Comic books have been published for over a century, and collectors categorize them into five ‘Ages’: Platinum (1897-1937), Golden (1938-55), Silver (1956-69), Bronze (1970-79) and Modern (1980-present). Rarity, title/issue, and condition determine value. Some popular titles include Spider-Man, Superman, X-Men, Batman, Green Lantern, and Incredible Hulk.
One of the first comic strips was Hogan's Alley, published in 1895 by Richard Felton Outcalt. This strip had the first 'speech bubbles,' and its lead character, The Yellow Kid, had his own book, The Yellow Kid in McFadden's Flats, printed in 1897. This book actually coined the term 'comic book,' and it marks the beginning of the Platinum Age, which ran until 1937.
Subsequent newspaper comic strips such as Mutt and Jeff were reprinted in the form of books, and publishers began experimenting with periodical (weekly) comic books, selling them for 10 cents at newsstands. These pre-superhero comics were mostly pulp stories - tales of detectives, criminals, exotic travel, and adventure. The first costumed hero was The Phantom, who debuted in 1936, and wore a purple costume and black mask.
The Golden Age began in 1937, and comic books, previously meant for adults, now focused more on youth. In 1938 a revolutionary new series, Action Comics #1, introduced Superman, the first comic book character with superhuman abilities. Batman followed a year later, in Detective Comics #27, grittier than Superman, and initially more of a mystery than a superhero comic.
Superman got his own book in 1939 (not shared with other comics), and this new format became the standard for American comic books. The Golden Age lasted until 1955, and introduced characters such as Captain Marvel, The Green Lantern, The Flash, Captain America, Wonder Woman, and The Spectre.
Next came The Silver Age, with the revamping of The Flash, who brought superhero comics back from their post-WW2 slump. During this era Stan Lee, Jack Kirby, and other artists at Marvel created some of the best-known comics ever, including superhero teams like Fantastic Four, The Avengers and the X-Men. These comics are known for their characters having more depth, unlike the eternally optimistic heroes of the Golden Age.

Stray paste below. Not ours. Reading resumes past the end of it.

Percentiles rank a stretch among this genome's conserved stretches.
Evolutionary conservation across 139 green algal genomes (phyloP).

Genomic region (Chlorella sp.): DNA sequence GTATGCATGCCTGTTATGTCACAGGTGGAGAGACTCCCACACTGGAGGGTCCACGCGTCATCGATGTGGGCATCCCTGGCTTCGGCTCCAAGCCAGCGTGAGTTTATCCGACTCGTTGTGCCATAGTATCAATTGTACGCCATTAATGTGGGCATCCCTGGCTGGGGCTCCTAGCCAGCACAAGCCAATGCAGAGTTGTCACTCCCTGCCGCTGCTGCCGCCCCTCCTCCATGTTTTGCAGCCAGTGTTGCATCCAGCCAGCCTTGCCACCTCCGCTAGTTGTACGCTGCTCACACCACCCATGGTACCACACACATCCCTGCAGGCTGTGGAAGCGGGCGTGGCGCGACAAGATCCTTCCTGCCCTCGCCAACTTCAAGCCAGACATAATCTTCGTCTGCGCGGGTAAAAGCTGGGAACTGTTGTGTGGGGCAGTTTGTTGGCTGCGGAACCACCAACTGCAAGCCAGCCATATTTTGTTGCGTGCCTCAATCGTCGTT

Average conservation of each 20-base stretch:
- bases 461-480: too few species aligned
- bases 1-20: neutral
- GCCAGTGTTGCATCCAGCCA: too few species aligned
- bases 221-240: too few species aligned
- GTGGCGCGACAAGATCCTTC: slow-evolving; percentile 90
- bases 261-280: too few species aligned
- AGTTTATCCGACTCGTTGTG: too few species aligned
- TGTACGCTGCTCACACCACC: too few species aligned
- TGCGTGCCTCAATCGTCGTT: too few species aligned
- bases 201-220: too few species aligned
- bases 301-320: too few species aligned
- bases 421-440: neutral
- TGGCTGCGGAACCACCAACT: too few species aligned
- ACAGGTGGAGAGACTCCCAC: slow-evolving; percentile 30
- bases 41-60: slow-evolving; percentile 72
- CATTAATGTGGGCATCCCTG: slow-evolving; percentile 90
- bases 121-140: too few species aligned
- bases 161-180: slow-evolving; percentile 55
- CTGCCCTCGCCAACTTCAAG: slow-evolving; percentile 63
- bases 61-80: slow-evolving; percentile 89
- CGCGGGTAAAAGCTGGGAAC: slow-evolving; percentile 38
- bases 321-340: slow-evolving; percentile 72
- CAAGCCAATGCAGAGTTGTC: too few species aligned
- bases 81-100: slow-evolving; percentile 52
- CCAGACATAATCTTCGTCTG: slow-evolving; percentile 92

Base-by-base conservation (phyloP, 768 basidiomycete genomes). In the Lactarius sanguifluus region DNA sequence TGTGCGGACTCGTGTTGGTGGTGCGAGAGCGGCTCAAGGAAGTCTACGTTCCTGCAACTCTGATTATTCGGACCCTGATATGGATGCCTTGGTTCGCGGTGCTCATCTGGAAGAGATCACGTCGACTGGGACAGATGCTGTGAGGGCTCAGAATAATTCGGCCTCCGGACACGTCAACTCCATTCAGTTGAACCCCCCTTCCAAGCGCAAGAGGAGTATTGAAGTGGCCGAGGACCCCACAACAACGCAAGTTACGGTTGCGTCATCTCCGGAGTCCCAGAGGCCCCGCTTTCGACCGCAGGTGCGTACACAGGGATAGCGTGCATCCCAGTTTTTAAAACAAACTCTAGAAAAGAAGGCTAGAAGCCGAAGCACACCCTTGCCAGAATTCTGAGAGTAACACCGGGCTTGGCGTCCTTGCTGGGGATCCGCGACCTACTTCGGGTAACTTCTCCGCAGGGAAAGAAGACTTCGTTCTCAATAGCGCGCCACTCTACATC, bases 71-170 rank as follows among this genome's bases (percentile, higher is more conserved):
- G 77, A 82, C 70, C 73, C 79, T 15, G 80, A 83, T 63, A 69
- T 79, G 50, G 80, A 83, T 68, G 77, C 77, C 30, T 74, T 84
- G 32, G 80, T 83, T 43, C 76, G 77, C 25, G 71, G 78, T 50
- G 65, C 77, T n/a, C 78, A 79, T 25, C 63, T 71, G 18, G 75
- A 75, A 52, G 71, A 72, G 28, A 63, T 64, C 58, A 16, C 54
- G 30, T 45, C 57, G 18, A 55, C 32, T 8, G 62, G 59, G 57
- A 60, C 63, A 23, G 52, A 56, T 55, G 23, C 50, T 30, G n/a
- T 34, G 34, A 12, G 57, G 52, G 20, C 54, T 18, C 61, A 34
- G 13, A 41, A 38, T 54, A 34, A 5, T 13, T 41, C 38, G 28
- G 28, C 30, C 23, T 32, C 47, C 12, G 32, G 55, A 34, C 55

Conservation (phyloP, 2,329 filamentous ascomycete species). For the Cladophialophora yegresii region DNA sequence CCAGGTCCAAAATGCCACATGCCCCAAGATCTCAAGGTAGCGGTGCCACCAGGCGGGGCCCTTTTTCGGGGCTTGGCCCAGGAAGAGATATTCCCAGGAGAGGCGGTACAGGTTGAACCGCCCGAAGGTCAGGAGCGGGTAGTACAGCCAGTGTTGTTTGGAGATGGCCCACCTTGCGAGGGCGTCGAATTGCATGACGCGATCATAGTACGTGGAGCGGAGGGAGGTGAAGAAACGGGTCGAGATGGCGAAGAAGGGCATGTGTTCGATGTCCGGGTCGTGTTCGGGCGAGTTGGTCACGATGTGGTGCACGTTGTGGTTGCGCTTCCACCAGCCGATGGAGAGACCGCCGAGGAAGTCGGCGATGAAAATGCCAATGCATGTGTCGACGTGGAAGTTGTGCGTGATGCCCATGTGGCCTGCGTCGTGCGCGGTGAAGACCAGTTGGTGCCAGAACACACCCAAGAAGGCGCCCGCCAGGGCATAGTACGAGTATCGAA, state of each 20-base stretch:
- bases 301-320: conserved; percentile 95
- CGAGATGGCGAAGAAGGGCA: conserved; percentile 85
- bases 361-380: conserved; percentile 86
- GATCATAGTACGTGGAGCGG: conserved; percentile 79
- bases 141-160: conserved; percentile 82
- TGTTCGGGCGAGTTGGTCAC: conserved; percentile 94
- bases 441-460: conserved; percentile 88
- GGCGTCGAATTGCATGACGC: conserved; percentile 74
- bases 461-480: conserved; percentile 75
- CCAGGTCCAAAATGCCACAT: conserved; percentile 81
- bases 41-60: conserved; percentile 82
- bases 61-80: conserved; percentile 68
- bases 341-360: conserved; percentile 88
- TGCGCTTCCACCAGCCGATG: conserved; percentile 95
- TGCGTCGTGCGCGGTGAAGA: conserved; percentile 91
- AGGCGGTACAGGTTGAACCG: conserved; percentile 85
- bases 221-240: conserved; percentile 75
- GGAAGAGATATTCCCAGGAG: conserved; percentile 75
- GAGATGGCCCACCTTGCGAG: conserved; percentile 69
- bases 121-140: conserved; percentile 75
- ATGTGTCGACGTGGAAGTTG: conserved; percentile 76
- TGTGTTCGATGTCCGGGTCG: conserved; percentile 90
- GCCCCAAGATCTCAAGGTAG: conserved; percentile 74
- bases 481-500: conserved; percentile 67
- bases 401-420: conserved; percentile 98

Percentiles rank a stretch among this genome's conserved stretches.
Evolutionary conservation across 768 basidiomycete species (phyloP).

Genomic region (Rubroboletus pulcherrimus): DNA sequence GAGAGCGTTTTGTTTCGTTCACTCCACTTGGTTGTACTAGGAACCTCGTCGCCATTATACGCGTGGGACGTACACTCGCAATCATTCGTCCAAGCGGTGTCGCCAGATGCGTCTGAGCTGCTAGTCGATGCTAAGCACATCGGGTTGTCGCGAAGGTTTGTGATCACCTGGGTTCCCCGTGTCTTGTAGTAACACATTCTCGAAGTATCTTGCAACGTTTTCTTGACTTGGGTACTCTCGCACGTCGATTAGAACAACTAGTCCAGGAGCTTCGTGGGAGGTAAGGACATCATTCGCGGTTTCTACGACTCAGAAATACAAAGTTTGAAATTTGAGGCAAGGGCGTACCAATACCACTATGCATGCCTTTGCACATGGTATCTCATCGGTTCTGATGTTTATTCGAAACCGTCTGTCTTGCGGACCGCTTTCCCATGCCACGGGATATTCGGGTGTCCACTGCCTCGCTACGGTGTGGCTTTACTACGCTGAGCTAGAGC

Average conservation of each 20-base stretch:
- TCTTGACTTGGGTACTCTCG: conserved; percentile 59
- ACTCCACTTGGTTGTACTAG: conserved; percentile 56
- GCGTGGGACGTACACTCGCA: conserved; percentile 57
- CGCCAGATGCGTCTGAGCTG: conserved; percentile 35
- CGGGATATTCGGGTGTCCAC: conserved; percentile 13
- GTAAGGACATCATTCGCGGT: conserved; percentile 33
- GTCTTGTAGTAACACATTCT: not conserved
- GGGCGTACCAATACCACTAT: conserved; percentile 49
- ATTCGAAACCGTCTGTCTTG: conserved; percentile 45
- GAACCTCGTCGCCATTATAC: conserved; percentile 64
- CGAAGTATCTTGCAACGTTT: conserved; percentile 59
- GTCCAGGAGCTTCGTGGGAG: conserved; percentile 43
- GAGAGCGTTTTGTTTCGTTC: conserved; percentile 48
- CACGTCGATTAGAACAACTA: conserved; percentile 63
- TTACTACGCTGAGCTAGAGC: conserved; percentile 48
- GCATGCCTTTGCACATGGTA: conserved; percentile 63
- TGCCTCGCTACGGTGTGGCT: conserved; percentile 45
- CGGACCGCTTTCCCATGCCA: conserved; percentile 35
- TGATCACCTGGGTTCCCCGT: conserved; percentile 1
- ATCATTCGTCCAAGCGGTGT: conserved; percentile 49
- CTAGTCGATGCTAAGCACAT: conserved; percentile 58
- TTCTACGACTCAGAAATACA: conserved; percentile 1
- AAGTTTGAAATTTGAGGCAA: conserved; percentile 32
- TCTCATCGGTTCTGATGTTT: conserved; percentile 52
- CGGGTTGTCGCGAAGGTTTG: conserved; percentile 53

Spider-Man first appeared in 1962 to great success, as he was a real, average person with a fantastic alter-ego that readers could relate to. Other characters introduced in this ...
The Bronze Age (1970-1979) broke a lot of rules. Black superheroes, such as the Falcon, appeared, as did foreign heroes like Banshee, Sunfire, and Nightcrawler. Comics as a whole got more 'real,' with The Green Lantern and the Green Arrow teaming up to take on real issues like urban crime and drug abuse. Innocent characters could get killed off, Superheroes could fight spirits, black magic, and more gritty, conflicted, and violent characters such as the Punisher and Wolverine.
Best of the Web (“Hall of Fame”)
Popeye's Thimble Theatre
Other Great Reference Sites
Most watched eBay auctions
Recent News: Comic Books
Source: Google News
The Horror! The Horror!The Outhouse, May 27th
Diving into the mind of the madman behind the indie horror comic collection of, "Obscura": David Brown. Source: David Brown. Welcome back, my faithful companions! Your Indie Huntress is back to save you from the pain-staking tedium that is mainstream ...Read more
My history with OneDrive and how Windows 10 changed itWinBeta, May 25th
I had to let go of some things, one of which was my comic collection. Truth be told, it sat there as constant reminder of the comics I would never again touch because it was becoming too much work to organize. I made the switch to digital comics but...Read more
Cutting the Cord: A library of content in the cards on HooplaUSA TODAY, May 25th
The robust comic collection doesn't include DC or Marvel comics but there's Clockwork Angels, which is based on the album by Canadian rockers Rush. The service, which grew out of Midwest Tape's 25-year history of supporting libraries, has been in ...Read more
Comic collection Monday #3: Flash #1 (1987)NewsOK.com, May 25th
Comic Collection Monday returns for its latest installment. Today I'll take a look at “Flash” #1, with a publication date of June 1987. In Comic Collection Monday, each Monday, I post the cover of a comic book from my collection, along with a brief...Read more
Comic Collection Monday #2: Astro City #1 (1995)NewsOK.com, May 18th
Comic Collection Monday returns for a second installment. Today I'll take a look at "Astro City" #1, with a publication date of Aug. 1995. In Comic Collection Monday, each Monday, I post the cover of a comic book from my collection, along with a brief...Read more
Iowa comic collector teaches classes at community collegeChron.com, May 17th
IOWA CITY, Iowa (AP) — Jerry Harrington remembers skipping lunch in junior high and making the rounds at the two drug stores in his town to snatch up comic books fresh off the delivery truck. Growing up on a dairy farm outside of the small northeast...Read more
Comic Collection Monday #1: Captain America #121NewsOK.com, May 11th
Comic Collection Monday! Today I'll take a look at “Captain America” #121, with a publication date of Jan. 1970. The issue: This issue is written by Stan Lee with great, moody art by Gene Colan. In the issue, scientist Simon X. Cragg is obsessed with...Read more
IC comic collector, historian teaches Kirkwood classIowa City Press Citizen, May 6th
Jerry Harrington remembers skipping lunch in junior high and making the rounds at the two drug stores in his town to snatch up comic books fresh off the delivery truck. Growing up on a dairy farm outside of the small northeast Iowa town of Waverly, the ...Read more